John O’Donnell, Washington columnist of the New York Daily News, today publicly admitted that there was no truth in his column of Oct. 8, in which he asserted that Jews were responsible for the removal of Gen. Patton from his post as military administrator of Bavaria. He expressed regret for having made the anti-Jewish statements against which leading Jewish organizations in America had protested.
O’Donnell’s apology, published in the Daily News today as part of his column “Capitol Stuff,” is given the same prominenoe as his anti-Jewish remarks. It reads as follows:
“On Oct. 3 this column attributed the removal of Gen. George S. Patton Jr. from his command of the U.S. 3d Army and as military administrator of Bavaria to pressure applied by influential members whose racial background was Jewish. Their antagenism to Patton, it was stated, came from the slapping by Patton of a soldier hospitalized in Sicily during the Summer campaingn of 1943. The slapping was described as accompanied by derogatory references to the victim’s Jewish origin.
“After careful investigation we have determined that the one identified soldier whom-Patton slapped is Charles H. Kuhl of Mishawaka, Ind. He is not a Jew, but of German extraction. He is a member of the Nazarene Church, akin to the Methodist.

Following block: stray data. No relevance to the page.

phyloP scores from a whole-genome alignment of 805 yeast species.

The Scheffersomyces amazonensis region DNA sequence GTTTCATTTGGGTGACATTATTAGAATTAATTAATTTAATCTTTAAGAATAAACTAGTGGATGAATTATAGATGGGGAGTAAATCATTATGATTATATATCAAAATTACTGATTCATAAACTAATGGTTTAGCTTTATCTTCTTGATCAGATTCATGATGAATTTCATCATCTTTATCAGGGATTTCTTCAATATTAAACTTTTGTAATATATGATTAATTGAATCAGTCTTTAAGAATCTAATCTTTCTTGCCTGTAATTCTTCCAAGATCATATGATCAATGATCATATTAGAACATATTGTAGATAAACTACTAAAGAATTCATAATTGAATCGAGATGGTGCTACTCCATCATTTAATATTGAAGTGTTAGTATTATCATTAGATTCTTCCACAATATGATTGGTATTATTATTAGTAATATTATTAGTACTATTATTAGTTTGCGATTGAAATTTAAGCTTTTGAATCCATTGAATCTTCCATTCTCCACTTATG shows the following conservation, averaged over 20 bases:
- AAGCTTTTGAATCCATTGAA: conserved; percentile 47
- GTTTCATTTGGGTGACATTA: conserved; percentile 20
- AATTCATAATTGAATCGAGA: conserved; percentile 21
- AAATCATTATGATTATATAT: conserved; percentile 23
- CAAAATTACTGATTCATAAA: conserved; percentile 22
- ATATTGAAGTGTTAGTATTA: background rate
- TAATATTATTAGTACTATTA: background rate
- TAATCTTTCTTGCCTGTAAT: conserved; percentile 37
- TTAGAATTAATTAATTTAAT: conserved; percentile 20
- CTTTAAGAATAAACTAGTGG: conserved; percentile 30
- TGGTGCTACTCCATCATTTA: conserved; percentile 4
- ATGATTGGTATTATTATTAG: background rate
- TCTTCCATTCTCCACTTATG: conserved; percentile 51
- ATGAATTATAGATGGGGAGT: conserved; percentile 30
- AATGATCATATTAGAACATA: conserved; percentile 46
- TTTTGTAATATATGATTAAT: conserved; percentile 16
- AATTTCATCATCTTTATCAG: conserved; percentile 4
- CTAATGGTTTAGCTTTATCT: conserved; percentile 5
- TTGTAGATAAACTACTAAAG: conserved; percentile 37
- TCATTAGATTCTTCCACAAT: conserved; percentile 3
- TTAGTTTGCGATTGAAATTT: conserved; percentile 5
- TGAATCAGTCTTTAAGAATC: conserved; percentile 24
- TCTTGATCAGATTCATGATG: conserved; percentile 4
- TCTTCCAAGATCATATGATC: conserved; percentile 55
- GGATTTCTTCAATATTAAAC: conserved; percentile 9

“Named among those who pressed for Patton’s removal were Henry Morgenthau, former Secretary of the Treasury; Felix Frankfurter, Supreme Court associate justice; David K. Niles, administrative assistant to the President, and Sidney Hillman, president of the Amalgamated Clothing Workers of America and chairman of the CIO-Political Action Committee. Each of these gentlemen except Justice Frankfurter has categerically denied any participation in the Patton removal. Justice Frankfurter, because of his judical position, does not issue statements for publication.
“On the evidence, our statements in Capitol Stuff were untrue. We regret having made them.”
The Archive of the Jewish Telegraphic Agency includes articles published from 1923 to 2008. Archive stories reflect the journalistic standards and practices of the time they were published.